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Farewell Britannia: A Family Saga Of Roman Britain

Farewell Britannia A Family Saga Of Roman Britain Simon Young invents a multi generational family part Roman part Celtic invaders intermarrying with natives to tell the dramatic story of years of Roman rule in Britain Vivid historical detail is

  • Title: Farewell Britannia: A Family Saga Of Roman Britain
  • Author: Simon Young
  • ISBN: 9780297852261
  • Page: 142
  • Format: Hardcover
  • Simon Young invents a multi generational family, part Roman, part Celtic invaders intermarrying with natives to tell the dramatic story of 400 years of Roman rule in Britain Vivid historical detail is balanced by a real feel for the psychological depth of the individual stories The narrator writes this family history in 430 AD, realizing the Romans will never return HSimon Young invents a multi generational family, part Roman, part Celtic invaders intermarrying with natives to tell the dramatic story of 400 years of Roman rule in Britain Vivid historical detail is balanced by a real feel for the psychological depth of the individual stories The narrator writes this family history in 430 AD, realizing the Romans will never return He chooses 14 of the most interesting, but not always the most admirable, of his ancestors to detail The big events of Roman Britain are all here scouting for Caesar s expedition in 55 BC the Roman invasion in 43 AD Boudicca s revolt and the massacre of 70,000 Romans the Pict attacks on Hadrian s Wall the great Barbarian Conspiracy of 367 and the sudden cataclysmic departure of the legions in 410.But there are plenty of non military episodes spying on the Druids a centurion dreaming of retirement with a young slave he has bought an ambitious wife on the northern frontier a bad poet in Londinium infanticide in Surrey and a young Christian girl facing martyrdom in a British amphitheatre.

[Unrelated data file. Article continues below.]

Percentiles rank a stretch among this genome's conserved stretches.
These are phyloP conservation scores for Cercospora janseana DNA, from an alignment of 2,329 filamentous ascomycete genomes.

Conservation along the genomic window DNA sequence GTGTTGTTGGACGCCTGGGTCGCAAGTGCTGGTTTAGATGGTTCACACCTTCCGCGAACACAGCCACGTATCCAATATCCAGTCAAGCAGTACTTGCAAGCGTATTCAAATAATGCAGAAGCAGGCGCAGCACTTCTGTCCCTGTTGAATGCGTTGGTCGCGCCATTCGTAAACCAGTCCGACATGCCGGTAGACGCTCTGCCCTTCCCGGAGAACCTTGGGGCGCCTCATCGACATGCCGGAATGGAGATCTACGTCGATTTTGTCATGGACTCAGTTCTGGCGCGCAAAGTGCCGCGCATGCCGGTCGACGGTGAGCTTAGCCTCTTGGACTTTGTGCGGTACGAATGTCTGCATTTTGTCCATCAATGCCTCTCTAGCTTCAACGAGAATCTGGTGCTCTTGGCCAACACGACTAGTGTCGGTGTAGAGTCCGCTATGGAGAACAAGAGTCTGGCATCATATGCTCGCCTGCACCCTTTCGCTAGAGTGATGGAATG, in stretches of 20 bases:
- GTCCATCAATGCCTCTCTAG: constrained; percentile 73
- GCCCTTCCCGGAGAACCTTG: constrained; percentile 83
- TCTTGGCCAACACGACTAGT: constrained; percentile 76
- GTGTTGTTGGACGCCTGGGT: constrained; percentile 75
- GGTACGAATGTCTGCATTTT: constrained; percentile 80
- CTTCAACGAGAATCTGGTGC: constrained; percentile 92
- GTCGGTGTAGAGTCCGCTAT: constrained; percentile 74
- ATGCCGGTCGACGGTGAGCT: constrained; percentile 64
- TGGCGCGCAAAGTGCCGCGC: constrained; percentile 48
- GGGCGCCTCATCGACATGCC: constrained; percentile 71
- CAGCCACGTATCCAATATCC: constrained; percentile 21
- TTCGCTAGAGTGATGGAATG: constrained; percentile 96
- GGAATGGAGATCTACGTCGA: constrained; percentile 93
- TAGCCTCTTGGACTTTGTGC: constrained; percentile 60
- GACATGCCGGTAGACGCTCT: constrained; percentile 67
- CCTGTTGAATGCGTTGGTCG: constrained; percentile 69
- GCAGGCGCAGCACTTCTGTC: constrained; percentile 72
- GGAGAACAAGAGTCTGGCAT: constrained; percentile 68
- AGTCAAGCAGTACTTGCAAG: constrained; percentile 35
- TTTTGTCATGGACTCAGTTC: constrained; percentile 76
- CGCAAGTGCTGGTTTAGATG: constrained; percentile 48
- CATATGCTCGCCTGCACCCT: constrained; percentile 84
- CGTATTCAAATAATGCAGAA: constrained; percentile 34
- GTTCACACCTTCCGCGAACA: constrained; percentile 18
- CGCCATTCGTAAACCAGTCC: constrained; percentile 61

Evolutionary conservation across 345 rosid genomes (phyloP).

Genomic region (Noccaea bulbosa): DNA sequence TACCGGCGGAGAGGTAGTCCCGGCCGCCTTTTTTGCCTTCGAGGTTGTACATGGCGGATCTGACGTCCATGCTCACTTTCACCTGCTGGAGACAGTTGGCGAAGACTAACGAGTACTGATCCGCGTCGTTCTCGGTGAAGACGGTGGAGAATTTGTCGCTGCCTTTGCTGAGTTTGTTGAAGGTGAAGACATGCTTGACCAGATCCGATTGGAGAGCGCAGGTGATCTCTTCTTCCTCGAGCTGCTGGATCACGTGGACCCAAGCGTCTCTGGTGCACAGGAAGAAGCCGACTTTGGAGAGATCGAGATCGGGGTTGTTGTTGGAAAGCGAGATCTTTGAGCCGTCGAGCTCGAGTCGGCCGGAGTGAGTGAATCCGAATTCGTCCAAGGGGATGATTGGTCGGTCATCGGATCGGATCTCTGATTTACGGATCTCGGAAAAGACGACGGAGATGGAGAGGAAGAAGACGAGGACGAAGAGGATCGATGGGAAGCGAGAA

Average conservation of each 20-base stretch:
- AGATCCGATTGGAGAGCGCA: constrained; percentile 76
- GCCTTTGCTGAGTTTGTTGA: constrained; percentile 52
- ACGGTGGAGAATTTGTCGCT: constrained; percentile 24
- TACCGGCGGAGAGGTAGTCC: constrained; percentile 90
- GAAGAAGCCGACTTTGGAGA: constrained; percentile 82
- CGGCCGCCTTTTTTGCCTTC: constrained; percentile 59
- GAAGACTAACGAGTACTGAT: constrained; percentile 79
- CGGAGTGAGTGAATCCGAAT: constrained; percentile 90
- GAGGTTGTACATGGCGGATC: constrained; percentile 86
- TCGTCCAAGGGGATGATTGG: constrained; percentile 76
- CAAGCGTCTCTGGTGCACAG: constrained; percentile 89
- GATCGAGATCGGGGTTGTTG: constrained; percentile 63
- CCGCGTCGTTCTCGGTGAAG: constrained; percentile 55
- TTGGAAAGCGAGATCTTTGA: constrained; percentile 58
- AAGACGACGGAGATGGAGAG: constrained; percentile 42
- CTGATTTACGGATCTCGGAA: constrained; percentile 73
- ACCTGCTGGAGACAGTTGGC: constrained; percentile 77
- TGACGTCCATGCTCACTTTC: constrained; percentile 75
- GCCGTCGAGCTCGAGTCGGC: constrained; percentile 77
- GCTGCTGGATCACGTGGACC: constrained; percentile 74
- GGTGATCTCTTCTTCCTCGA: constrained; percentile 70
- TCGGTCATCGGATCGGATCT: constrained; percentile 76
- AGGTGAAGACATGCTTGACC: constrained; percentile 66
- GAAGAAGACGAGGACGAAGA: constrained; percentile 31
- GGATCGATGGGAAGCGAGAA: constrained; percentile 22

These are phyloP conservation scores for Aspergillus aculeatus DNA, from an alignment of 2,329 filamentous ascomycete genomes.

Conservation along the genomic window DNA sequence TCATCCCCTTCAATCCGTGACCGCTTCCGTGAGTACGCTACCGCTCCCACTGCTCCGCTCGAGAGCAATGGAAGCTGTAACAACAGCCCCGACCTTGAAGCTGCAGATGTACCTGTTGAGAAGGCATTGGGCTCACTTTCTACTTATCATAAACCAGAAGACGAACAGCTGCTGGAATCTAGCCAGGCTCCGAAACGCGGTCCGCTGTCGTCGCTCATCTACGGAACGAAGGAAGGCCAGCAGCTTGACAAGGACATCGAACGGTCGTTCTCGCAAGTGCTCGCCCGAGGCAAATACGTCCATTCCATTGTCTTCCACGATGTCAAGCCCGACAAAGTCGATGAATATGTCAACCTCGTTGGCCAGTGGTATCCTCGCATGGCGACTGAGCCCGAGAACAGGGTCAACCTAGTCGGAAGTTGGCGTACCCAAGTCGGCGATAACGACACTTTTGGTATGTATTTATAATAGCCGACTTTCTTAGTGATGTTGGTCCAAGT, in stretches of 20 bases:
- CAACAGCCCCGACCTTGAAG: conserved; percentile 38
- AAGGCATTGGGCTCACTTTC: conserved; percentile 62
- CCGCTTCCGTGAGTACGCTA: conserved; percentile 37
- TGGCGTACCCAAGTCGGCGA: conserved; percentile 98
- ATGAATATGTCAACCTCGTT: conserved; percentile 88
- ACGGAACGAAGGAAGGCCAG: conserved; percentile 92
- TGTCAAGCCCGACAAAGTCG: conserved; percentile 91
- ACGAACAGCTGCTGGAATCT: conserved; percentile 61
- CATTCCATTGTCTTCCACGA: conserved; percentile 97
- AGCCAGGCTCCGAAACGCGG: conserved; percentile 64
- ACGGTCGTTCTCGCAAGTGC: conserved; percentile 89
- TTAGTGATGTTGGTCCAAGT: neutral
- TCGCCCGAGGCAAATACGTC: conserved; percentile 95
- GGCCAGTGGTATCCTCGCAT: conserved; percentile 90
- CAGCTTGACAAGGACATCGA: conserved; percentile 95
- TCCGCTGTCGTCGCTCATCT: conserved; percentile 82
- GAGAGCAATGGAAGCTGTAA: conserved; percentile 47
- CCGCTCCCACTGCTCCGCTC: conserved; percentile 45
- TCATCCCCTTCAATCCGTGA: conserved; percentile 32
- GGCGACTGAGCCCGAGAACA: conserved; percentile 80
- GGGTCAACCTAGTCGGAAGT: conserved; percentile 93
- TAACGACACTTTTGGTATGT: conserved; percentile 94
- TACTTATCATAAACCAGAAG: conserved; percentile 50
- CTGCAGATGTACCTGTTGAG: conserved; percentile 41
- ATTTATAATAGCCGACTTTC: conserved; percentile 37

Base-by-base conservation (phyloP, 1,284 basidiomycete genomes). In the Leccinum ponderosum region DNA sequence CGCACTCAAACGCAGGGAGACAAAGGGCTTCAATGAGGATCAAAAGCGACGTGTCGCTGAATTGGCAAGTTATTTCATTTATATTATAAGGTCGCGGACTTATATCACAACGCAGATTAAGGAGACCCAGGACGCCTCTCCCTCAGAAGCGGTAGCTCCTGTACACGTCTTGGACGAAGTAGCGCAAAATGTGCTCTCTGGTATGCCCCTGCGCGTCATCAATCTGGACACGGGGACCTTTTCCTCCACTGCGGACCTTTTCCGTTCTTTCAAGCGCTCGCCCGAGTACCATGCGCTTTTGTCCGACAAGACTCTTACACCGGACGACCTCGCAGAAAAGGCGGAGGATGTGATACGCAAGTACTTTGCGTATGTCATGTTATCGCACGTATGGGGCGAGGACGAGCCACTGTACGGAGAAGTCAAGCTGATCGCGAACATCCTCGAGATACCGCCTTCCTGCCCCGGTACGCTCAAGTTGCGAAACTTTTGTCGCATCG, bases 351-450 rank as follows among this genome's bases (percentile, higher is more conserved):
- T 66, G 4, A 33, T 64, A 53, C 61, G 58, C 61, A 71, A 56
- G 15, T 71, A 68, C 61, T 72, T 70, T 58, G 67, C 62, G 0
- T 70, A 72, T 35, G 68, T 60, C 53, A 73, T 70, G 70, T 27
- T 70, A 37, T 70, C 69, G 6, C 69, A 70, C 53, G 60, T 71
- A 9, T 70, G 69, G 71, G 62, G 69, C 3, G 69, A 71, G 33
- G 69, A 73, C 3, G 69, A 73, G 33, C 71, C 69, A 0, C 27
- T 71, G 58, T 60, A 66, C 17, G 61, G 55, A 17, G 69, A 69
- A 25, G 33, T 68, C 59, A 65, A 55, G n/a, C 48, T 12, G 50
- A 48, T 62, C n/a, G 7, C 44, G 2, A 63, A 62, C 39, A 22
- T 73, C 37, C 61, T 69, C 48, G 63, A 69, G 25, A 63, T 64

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      Published :2018-06-21T20:41:21+00:00

    1 thought on “Farewell Britannia: A Family Saga Of Roman Britain

    1. An interesting premise for a book I liked very much. The author had the idea of highlighting different important events in Romano British history. He invented a fictional family and had a narrator [the unnamed genealogist] tell the parts various ancestors played, in a collection of fifteen short stories. There was a family tree in the front, maps, and line drawings. The writing was always superb, but the stories were of varying interest to me; some I liked more than others. I liked the marriage [...]

    2. I picked up this book thinking it would be right up my alley - in a historical period I was not that familiar with, introducing historical figures with significances yet unknown to me. The author had even painstakingly gone down a family lineage - starting with the arrival of the Romans in Britain up until their eventual removal, through a continuous familial lineage. By the end, I was a little disappointed. It's not that I didn't appreciate the extremely personal take that Young had presented, [...]